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LA’s Historic Movie Theaters: From Golden Age to Modern Remake

Design Trends

While Hollywood may get all the film industry glory, Downtown is where you'll find the city's most historic movie houses. The Broadway Theater District (Broadway between Third and Ninth Street) was once the spot for Angelenos catch a flick. For decades though, many of the twelve theaters dotting the six-block stretch went unused or were converted into variety stores, churches or opened only for filming purposes. But recent revitalization efforts in the area have garnered renewed interest in these architectural gems.

Early History

Downtown's strip of twelve theaters was built up over the course of two decades (1910-1930). Not all of the theaters were designed as movie palaces. Many, like The Cameo and The Rialto, were initially constructed as nickelodeons (a place to see silent shorts for a nickel), while both The Palace and The Orpheum started out as vaudeville houses, and The Globe began as a legit theater dedicated to showing plays before transforming into the go-to spot for newsreels.

The Orpheum. Photo courtesy Robert Berger Photography.

Tell-tale signs of these earlier incarnations include additions like orchestra pits and full sized proscenium stages. However, with the advent of cinema, newer spaces were built solely for the purpose of showing movies, while the first palaces on the block were transformed into dual spaces where both flicks and live performances could be programmed.


Despite the Depression, the 1920s and 1930s were an era of over-the-top design – and each palace along the strip is more opulent than the next. The theater's various architects (including William Lee Woollett, G. Albert Landsberg, S. Charles Lee) favored the drama of European opera houses and styles like Spanish Renaissance. The end result is a series of exteriors marked by intricate stonework, gothic arches and grand marquees. While inside you'll find jaw-dropping lobby areas with church-like vaulted ceilings, wall murals and decorative crystal chandeliers, tiered balcony seating for anywhere for up to 3,000 patrons, and auditoriums tricked out with ornate prosceniums and decorative plaster ornamentation. The exceptions to this are The Cameo and The Roxie. The Cameo, which is the oldest theater on the block, was built in 1910, prior to epic interiors being in vogue. The Roxie is an art deco masterpiece – favoring sleek, structural ornamentation over decadent touches.

Los Angeles Theater. Photo courtesy Robert Berger Photography

The buildings also boast structural additions that were considered innovative at the time, but are now either completely commonplace or completely absent from modern day movie houses. The Los Angeles Theater was specifically touted for having neon aisle lighting and shallower balconies that provided better viewing. While both of these features are still used today, other extras like a crying room, playroom, smoker's lounge and marble powder rooms are unfortunately obsolete.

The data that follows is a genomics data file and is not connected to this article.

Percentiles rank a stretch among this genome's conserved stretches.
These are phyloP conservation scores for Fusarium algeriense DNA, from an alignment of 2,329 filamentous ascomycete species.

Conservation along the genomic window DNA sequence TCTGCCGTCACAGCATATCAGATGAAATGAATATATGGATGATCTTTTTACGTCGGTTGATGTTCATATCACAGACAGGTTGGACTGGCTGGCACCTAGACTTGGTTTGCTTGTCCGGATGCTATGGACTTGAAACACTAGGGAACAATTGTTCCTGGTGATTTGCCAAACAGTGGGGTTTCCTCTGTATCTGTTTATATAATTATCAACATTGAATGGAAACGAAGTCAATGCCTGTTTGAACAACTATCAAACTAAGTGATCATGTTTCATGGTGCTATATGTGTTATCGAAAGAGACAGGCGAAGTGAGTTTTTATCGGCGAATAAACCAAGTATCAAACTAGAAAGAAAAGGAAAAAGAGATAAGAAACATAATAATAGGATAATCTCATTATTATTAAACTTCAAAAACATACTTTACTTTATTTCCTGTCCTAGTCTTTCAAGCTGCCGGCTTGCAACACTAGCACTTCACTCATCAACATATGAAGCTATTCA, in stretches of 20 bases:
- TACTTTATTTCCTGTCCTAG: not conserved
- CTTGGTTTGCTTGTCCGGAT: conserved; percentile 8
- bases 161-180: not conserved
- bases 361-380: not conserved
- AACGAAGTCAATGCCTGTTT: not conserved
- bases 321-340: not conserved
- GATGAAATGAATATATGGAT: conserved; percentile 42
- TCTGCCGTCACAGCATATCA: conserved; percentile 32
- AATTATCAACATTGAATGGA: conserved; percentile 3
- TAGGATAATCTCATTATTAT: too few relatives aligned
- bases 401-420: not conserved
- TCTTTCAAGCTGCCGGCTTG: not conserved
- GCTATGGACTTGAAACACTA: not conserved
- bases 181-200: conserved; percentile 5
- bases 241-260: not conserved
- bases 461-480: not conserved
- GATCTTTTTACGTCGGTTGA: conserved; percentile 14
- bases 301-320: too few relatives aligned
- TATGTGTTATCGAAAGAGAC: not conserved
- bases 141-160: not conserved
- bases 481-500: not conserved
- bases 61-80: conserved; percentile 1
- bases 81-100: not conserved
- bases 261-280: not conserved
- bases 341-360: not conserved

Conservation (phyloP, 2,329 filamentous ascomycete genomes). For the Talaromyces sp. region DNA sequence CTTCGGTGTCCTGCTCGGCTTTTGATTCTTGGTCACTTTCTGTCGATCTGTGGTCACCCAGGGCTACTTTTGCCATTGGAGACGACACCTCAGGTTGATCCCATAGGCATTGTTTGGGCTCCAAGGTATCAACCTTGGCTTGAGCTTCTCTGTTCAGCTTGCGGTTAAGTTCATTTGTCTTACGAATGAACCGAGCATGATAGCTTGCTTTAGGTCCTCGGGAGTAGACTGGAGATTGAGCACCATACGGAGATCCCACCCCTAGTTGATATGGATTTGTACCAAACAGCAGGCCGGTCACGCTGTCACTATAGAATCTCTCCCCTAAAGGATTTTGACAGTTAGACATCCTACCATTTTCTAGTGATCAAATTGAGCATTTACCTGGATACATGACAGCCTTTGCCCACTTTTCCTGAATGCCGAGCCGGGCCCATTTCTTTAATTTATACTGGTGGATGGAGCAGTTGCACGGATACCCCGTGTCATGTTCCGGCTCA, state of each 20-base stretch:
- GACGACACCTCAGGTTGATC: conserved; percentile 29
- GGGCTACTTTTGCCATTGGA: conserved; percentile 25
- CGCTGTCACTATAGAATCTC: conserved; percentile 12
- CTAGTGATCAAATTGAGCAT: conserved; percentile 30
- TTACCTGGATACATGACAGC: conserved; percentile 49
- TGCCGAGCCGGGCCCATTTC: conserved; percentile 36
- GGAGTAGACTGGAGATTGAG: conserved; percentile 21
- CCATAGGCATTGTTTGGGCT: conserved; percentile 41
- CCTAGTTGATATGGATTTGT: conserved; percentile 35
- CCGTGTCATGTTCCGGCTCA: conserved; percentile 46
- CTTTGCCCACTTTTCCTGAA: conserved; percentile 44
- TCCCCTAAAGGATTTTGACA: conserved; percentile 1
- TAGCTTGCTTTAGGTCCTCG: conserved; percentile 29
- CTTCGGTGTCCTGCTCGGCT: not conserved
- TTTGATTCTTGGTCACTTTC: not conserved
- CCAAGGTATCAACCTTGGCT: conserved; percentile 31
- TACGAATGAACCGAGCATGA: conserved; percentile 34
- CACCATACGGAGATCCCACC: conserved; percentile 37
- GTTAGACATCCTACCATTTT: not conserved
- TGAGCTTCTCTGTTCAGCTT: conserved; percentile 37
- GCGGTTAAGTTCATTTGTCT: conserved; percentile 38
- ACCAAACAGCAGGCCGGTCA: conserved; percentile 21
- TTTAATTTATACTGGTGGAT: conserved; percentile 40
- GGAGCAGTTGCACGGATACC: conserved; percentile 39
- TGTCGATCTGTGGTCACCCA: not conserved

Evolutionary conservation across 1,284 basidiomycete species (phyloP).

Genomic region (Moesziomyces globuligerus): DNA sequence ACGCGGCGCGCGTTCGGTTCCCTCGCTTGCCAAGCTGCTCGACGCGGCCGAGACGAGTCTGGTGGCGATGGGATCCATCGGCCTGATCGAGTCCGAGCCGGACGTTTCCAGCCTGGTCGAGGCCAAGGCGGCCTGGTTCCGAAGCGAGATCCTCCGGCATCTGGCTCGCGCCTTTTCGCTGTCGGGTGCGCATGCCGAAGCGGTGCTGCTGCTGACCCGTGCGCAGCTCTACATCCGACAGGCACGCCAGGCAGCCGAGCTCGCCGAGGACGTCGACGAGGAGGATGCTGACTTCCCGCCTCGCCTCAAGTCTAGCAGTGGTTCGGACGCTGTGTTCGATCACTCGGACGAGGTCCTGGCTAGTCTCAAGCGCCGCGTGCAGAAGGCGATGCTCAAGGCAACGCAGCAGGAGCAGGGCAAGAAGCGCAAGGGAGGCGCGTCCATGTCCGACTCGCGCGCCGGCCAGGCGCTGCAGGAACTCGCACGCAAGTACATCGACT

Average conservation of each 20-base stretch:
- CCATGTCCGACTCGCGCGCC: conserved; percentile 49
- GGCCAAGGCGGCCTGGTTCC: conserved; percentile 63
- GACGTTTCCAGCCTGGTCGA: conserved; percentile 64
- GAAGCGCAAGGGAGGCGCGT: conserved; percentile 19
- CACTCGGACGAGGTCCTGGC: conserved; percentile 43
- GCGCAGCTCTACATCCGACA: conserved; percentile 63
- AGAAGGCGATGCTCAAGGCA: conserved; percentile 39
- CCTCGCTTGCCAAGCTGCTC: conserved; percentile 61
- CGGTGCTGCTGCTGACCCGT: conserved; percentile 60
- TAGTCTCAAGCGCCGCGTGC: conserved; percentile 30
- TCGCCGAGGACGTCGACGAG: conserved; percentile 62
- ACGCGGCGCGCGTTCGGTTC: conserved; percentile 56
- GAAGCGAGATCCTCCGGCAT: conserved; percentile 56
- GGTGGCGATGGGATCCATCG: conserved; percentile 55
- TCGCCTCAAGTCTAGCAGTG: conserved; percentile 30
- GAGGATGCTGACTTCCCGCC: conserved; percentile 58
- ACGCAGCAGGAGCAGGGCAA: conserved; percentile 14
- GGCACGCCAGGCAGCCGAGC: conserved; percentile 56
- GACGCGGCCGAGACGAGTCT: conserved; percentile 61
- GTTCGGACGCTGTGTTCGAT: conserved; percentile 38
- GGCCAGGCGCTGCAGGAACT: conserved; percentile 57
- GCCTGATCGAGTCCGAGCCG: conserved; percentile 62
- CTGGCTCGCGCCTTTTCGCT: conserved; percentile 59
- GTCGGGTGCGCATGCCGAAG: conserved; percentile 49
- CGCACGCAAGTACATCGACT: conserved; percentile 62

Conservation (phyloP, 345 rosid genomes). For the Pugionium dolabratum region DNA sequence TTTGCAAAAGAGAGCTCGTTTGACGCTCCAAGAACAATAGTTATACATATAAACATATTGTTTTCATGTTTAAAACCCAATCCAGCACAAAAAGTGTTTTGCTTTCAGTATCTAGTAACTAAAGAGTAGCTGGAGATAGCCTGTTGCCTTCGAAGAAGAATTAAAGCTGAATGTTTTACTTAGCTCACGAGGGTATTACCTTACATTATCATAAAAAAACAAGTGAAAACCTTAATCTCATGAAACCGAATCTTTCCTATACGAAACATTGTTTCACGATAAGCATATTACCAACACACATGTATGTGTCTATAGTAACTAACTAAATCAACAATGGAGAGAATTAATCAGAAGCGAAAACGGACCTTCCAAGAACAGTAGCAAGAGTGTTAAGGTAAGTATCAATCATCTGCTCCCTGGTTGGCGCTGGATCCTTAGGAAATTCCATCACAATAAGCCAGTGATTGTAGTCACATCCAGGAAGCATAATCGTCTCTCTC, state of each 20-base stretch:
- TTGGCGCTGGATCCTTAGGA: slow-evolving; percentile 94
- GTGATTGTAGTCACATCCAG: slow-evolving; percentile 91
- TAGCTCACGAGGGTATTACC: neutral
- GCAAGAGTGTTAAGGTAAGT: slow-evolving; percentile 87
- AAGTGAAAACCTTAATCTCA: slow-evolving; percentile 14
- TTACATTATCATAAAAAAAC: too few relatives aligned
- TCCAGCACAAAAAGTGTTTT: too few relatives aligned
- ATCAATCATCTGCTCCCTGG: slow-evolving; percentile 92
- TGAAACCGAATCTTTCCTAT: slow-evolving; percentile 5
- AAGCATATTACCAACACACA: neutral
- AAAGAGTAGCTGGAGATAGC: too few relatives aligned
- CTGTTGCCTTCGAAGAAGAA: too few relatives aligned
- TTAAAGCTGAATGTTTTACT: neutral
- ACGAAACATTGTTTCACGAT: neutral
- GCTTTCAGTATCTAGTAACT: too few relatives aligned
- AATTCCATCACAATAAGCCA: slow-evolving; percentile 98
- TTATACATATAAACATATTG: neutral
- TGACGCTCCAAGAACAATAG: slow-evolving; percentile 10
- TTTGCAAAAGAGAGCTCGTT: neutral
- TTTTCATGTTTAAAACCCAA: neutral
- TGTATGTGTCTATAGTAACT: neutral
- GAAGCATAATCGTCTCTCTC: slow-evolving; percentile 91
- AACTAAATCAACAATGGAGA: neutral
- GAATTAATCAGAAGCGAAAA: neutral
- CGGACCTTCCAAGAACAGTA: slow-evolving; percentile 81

While the theaters flourished for decades, Downtown's eventual decline saw a drop in attendance. For a brief period several of the palaces stopped showing first-run Hollywood movies and instead, catered to the new dynamic of the neighborhood by filling their slate with Spanish language films.

Eventually though, even palaces once owned or utilized by major movie studios (like the studio-built United Artists Theater which was financed in part by Mary Pickford, Charlie Chaplin and Douglas Fairbanks) were either shuttered completely, made available only for filming and special events only, or utilized in other fashions. The State Theater became a church. The Olympic, The Arcade and The Warner Brothers Theater have all been used as retail spaces. The Mayan was eventually transformed into a nightclub. While the Orpheum became a concert venue that occasionally hosts film screenings.

However, the strip has never managed to thrive in the same way it once did. That's all about to change. Renewed interest in Downtown's Historic Core has seen a major uptick in revitalization, specifically along the stretch of Broadway where most of the theaters are located. Urban Outfitters moved into The Roxie. Ace Hotel took over the former United Artists Theater and impeccably restored the interior to use for live performances, movies and more. Upcoming events include a staged reading of a Quentin Tarantino film, plus a June screening of “Back to the Future". And The Globe is set to reopen as a “higher end" music venue and nightclub space some time in 2014. If this revitalization continues, the area could see yet another heyday in the not-too-distant future.

For more information on events at Theater at Ace Hotel:

Images by Megan Mostyn-Brown and courtesy Robert Berger Photography